Monday, February 11, 2013

Posted by Laurel Garver on Monday, February 11, 2013 18 comments
By Charity Bradford, author of The Magic Wakes

Working with my editor was perhaps the most exciting part of this publishing process. Amie provided a wonderful mix of honesty and ego stroking. My guess is every great editor possesses this talent.

Before I started working with an editor I had plenty of time to get anxious about it. I kept hearing about these gut wrenching, full of red marks, your writing sucks and you’ll have to start all over kind of letters from editors. Well, no one actually said that last part, but I’d read about a lot of tears over those first letters from editors. Therefore, I waited with a lot of trepidation for that first letter.

I envisioned getting a printed out copy of my book full of slashes, hand written notes, etc. I was prepared to cry a bit before getting to work. Thank goodness that isn’t what I got. Instead I got a nice three page letter of thoughts. This included what my editor really liked, possible problem areas and definite plot holes. The best part was she even made a few suggestions as to how we could fix those problems.

After that first letter I realized a very important thing about working with an editor. This was a conversation. She wasn’t out to crush me, but help me make my story the best that it could be. I didn’t like a certain suggestion Amie made, but that suggestion sparked an idea that fit my character and still fixed the problem. When I shared it with her she was excited about it and supported me 100%.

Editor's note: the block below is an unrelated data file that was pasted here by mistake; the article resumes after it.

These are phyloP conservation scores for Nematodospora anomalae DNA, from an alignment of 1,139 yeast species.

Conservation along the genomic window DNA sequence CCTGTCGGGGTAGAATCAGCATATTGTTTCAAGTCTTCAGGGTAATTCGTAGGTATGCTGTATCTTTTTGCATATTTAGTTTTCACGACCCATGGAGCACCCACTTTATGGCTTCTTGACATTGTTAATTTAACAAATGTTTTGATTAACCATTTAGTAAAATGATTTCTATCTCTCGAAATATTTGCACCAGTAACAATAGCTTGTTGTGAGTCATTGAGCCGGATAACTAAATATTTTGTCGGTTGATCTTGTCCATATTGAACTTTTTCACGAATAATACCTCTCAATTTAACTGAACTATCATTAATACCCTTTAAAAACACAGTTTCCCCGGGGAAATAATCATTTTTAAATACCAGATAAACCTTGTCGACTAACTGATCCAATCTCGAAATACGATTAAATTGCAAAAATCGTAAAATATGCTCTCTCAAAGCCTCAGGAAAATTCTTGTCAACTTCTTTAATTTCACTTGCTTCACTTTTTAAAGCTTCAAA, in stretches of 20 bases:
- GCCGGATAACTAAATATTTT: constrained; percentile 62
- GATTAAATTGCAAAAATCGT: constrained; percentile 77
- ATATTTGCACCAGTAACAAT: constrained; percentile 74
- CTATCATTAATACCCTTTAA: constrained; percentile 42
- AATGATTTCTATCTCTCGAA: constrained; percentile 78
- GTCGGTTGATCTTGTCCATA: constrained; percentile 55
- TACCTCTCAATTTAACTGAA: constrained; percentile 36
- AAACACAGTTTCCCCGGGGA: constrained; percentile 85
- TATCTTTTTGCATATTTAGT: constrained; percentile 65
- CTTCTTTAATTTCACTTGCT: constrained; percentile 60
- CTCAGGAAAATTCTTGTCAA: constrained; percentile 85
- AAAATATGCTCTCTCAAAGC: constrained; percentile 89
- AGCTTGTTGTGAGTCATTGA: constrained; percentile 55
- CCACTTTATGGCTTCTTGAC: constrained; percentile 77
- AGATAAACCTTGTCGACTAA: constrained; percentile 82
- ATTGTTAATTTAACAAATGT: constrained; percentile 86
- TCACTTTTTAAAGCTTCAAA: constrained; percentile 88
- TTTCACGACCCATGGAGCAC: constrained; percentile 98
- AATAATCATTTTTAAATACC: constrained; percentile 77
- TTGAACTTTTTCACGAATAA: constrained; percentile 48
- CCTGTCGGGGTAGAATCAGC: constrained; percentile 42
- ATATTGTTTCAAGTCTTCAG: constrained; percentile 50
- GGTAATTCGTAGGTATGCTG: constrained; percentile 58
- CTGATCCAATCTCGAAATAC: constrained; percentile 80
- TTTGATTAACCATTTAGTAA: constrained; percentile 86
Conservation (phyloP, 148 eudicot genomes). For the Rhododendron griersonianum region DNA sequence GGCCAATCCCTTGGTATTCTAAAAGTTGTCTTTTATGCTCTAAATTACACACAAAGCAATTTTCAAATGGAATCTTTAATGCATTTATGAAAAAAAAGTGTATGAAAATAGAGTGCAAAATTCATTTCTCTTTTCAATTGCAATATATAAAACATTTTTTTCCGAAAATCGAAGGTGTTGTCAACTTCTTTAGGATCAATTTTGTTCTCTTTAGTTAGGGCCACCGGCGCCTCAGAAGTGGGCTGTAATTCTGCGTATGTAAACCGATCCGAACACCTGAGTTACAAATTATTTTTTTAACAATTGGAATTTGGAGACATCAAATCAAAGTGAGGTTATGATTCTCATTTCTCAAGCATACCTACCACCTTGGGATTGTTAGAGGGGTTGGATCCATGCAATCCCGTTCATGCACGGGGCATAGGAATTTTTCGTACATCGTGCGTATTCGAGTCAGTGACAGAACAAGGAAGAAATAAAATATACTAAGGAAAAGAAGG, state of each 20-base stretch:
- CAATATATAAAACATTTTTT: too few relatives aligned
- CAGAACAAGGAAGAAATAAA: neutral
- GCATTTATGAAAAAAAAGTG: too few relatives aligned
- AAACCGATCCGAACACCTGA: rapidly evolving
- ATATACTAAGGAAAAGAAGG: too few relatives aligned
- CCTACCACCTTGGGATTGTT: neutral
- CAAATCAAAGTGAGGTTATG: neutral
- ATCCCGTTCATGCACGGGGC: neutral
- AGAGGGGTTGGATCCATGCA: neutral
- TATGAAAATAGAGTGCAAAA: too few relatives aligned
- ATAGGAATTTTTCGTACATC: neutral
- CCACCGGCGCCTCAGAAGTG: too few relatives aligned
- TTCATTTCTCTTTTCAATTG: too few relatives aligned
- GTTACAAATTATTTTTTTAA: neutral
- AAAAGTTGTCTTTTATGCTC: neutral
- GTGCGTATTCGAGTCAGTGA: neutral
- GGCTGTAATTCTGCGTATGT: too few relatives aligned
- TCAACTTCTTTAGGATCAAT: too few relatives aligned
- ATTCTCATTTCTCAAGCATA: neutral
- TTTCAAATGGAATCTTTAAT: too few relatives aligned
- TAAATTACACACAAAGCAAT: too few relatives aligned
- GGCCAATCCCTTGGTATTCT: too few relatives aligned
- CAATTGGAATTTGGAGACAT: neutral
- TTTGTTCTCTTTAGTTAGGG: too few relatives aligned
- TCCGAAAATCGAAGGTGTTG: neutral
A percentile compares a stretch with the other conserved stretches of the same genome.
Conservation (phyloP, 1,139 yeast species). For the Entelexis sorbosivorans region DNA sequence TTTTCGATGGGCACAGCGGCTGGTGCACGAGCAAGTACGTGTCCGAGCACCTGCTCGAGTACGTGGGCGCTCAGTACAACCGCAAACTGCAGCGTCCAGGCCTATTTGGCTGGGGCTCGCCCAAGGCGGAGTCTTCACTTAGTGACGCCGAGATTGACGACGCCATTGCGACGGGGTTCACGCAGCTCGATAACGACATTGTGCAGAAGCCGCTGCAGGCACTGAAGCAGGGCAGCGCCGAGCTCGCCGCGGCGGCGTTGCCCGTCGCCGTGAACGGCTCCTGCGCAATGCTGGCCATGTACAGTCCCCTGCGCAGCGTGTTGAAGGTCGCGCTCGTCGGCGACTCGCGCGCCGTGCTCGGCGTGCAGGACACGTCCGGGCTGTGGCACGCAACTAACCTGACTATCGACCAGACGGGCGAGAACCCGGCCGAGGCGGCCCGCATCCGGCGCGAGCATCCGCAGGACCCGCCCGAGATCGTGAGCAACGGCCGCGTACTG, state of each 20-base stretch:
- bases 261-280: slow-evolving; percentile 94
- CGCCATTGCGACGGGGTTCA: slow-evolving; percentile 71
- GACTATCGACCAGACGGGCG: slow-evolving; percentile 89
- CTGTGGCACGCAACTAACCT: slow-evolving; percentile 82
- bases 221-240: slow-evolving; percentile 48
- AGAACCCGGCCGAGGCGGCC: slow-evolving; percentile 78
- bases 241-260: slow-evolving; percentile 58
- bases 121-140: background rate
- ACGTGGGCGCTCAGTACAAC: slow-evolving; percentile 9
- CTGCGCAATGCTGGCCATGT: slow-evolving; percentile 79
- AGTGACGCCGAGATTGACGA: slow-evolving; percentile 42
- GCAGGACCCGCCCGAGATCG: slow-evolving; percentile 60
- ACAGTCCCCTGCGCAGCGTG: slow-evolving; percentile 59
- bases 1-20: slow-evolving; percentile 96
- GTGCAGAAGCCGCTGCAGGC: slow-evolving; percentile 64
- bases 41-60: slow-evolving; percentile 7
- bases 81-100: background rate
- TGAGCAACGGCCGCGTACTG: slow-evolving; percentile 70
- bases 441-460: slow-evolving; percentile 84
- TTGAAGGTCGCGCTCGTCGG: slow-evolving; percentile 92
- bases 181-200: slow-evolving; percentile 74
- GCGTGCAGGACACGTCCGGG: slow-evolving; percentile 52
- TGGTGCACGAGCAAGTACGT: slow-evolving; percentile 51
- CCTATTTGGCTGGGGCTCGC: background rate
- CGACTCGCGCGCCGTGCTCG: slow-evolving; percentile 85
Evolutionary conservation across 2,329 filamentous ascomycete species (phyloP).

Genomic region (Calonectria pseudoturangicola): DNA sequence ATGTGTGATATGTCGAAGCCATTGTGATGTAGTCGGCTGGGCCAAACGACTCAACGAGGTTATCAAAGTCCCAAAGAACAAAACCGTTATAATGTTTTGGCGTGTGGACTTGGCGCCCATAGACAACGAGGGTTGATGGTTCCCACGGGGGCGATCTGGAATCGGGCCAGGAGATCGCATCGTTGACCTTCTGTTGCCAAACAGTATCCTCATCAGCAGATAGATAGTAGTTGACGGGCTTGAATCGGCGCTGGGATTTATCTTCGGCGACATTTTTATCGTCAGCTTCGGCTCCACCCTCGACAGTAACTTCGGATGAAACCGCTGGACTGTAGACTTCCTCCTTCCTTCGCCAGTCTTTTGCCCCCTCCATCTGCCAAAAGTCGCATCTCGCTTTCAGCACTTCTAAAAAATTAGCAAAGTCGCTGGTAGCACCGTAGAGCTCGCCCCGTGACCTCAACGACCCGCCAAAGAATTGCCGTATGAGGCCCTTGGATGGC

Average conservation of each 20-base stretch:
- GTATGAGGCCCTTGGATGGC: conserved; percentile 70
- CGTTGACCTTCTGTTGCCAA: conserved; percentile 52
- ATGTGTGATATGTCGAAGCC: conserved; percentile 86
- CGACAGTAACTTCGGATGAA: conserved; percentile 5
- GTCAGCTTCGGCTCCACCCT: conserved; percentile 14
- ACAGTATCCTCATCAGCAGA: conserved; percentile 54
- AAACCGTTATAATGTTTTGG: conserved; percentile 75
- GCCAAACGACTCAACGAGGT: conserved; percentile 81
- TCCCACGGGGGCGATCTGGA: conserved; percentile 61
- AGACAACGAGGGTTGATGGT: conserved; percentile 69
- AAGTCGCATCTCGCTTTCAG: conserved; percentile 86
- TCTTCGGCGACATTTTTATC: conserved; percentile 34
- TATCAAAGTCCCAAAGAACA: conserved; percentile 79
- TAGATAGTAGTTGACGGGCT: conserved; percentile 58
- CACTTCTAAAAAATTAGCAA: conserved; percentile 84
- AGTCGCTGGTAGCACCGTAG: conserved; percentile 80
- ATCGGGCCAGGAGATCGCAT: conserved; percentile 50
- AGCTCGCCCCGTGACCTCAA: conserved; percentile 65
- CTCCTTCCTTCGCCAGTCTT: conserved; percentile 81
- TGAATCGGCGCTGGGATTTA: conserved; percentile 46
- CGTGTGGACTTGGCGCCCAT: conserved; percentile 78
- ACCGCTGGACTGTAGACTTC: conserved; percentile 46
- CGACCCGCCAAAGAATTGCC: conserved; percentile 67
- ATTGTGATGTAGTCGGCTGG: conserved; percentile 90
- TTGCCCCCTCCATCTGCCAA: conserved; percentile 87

Together we worked through three rounds of revisions and edits. The first round was what they call a macro edit and covered the big-picture notes Amie sent me on plot, characterization, scene impact, POVs, and some other elements. I took that 3 page editor’s letter and got to work.

A lot of times we just call this revisions. I cut a few scenes that were not doing anything, wrote some new ones to fill in the gaps, dug a bit deeper into a character or two, and basically “finished” the story.

The next round was line edits. This is where my editor used “track changes” to cut words, suggest words, make comments, and made sure my manuscript fit the publisher’s formatting guidelines. This was perhaps my favorite part. Why? Because I love getting a peek inside my reader’s head. If Amie had a question I saw it. If she really loved something, I saw it. This is how I critique other’s work too.

I worked, tweaked, polished. Amie checked my changes and came back with a few other spots that needed a bit more work until we reached the point that we both felt we were “finished”.